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Date:	Fri, 21 Mar 2014 19:45:23 +0100
From:	"Michael Kerrisk (man-pages)" <mtk.manpages@...il.com>
To:	Peter Hurley <peter@...leysoftware.com>
Cc:	linux kernel <linux-kernel@...r.kernel.org>,
	linux-serial <linux-serial@...r.kernel.org>,
	One Thousand Gnomes <gnomes@...rguk.ukuu.org.uk>,
	Ivan <athlon_@...l.ru>
Subject: Re: man termios

Just double checked things....

On Fri, Mar 21, 2014 at 5:11 PM, Peter Hurley <peter@...leysoftware.com> wrote:

[...]

>>> and
>>>
>>>    ./noncanonical 0 5 3 2
>>>     hel
>>
>>
>> Solaris
>> read blocks()
>> OpenBSD
>> read blocks
>
>
> If you type fast, Linux will complete this read() with 3 bytes.

Sorry -- I got this one wrong. I was not typing fast enough, Solaris
and OpenBSD are the same as Linux.

[...]

>>> on other platforms.
>>>
>>> With respect to POSIX compliance, it's hard to say. I'm not sure the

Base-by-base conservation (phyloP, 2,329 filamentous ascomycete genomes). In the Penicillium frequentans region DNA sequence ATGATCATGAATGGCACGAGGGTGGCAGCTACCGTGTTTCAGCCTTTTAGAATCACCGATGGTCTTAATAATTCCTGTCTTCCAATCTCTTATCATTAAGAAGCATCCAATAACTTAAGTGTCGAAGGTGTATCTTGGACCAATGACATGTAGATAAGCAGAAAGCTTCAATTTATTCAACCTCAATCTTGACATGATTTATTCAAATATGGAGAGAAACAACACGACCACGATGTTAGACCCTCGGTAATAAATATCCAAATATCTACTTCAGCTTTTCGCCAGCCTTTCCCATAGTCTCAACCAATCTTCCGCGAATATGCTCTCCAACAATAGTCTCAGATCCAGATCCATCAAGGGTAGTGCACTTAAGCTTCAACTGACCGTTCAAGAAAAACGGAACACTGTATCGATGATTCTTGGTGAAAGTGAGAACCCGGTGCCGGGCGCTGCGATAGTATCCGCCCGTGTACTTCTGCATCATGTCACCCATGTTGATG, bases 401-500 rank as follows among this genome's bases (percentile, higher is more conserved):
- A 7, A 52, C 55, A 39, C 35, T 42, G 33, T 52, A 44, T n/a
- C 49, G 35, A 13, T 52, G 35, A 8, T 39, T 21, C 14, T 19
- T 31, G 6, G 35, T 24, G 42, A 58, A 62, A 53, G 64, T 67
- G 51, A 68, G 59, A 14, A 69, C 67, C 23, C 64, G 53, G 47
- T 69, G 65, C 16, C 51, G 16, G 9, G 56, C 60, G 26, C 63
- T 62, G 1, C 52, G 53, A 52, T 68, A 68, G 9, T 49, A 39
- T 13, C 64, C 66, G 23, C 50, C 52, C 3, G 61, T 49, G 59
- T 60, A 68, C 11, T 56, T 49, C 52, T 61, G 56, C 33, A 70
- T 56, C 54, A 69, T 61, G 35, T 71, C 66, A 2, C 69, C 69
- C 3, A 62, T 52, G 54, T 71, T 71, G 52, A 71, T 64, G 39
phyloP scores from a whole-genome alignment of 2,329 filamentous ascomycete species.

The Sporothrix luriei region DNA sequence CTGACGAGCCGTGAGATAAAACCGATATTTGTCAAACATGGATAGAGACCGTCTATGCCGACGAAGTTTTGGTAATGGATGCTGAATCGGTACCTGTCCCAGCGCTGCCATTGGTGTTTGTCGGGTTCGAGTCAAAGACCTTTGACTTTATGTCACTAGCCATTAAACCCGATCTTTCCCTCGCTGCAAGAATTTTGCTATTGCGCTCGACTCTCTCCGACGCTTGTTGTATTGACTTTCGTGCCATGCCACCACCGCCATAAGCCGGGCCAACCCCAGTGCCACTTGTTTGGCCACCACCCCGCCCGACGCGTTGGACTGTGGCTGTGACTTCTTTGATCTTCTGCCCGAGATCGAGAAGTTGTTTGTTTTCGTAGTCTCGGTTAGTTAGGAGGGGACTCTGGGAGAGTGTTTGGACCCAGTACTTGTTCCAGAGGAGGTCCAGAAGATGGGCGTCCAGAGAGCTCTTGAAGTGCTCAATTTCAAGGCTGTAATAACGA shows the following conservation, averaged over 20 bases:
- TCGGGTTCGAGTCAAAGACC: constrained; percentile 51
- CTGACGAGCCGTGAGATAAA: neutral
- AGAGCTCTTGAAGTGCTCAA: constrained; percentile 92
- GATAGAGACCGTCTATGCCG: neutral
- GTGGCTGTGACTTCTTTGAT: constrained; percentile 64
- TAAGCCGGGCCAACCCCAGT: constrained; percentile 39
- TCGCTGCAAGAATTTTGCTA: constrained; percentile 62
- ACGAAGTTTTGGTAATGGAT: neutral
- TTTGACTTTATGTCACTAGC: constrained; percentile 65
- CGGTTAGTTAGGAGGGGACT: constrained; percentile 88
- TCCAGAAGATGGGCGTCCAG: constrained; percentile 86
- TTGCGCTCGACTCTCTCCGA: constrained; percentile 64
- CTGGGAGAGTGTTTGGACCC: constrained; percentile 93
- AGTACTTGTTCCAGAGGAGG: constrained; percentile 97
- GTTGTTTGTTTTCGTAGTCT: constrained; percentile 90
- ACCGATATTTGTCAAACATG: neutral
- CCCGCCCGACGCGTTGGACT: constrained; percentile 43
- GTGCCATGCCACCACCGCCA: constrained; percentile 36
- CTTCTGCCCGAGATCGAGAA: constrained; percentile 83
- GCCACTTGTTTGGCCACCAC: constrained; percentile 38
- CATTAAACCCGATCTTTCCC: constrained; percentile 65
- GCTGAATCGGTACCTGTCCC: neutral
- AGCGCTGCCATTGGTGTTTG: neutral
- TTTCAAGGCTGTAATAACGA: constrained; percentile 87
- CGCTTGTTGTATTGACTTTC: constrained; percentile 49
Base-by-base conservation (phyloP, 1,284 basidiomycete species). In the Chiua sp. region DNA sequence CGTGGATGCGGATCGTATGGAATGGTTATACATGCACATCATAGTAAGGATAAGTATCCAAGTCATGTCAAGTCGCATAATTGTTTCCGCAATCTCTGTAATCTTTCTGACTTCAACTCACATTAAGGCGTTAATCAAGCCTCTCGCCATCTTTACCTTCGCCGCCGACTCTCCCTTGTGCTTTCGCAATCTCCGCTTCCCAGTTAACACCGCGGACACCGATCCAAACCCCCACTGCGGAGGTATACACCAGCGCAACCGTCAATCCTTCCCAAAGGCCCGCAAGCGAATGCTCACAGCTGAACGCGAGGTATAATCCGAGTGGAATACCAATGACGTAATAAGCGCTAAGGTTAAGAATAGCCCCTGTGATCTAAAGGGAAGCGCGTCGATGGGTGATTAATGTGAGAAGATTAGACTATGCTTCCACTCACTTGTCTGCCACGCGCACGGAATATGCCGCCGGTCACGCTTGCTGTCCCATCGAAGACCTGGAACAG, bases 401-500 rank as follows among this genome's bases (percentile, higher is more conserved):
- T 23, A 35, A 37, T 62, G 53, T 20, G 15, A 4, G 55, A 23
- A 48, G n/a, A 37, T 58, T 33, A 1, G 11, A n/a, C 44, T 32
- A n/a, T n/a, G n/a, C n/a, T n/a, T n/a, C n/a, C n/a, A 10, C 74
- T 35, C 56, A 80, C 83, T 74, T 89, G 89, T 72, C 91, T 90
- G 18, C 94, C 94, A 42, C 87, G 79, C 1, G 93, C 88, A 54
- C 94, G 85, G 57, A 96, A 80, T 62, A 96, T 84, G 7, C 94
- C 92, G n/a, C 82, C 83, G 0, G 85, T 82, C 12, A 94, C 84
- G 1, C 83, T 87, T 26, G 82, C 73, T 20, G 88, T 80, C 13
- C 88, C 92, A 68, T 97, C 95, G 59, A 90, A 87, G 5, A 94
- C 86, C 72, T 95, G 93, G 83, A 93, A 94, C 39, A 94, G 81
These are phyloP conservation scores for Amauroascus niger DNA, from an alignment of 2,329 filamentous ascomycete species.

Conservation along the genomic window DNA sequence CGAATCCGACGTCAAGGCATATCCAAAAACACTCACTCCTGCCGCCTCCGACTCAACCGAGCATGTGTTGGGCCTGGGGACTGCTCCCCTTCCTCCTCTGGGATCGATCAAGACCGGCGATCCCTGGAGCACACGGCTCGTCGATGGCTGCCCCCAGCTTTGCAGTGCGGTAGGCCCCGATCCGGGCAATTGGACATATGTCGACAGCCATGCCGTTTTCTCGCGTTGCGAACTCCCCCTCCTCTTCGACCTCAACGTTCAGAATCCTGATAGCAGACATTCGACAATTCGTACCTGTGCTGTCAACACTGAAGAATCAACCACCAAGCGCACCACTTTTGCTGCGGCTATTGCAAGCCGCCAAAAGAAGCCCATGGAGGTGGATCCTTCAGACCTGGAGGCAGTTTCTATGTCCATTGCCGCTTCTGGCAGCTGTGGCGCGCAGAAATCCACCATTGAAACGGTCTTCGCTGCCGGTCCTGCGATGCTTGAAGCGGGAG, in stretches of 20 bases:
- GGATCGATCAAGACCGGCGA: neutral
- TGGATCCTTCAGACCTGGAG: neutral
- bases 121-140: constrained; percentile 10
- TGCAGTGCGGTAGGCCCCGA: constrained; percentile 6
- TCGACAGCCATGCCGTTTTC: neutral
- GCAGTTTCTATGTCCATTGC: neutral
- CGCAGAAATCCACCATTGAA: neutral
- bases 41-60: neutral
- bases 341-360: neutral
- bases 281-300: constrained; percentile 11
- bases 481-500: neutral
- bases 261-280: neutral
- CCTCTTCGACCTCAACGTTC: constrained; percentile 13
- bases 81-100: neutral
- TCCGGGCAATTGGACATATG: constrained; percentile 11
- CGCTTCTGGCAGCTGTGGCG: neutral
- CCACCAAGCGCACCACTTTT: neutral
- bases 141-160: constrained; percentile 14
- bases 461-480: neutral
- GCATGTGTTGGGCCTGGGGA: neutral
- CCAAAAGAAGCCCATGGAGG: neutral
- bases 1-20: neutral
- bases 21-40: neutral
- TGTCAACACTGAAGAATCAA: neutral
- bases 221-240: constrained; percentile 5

>>> spec contemplates the degenerate case where max bytes < MIN. And
>>
>>
>> Well, given the way the other implementations behave, I think it does
>> contemplate it, because it carefull avoids talking about the number of
>> bytes requested by read() in that case.
>
>
> I agree that's certainly a valid interpretation.
> I'll go back and see if this is a regression but I doubt it.

I doubt it too. I suspect it's been like that forever, but it's a
corner case that no-one cares about.

>>> specifically
>>> with regard to terminal i/o behavior, POSIX is essentially ex post facto,
>>> and is really documenting existing behavior.
>>>
>>> Other than the degenerate case of max bytes < MIN, is there any other
>>> variation between Solaris and Linux in non-canonical mode?
>>
>>
>> The only one I've seen is the one I noted. I haven't tested too
>> exhaustively though.
>
>
> Thanks again. Please feel free to direct mail my way if you find other
> variation.

Okay.

Cheers,

Michael

-- 
Michael Kerrisk
Linux man-pages maintainer; http://www.kernel.org/doc/man-pages/
Linux/UNIX System Programming Training: http://man7.org/training/
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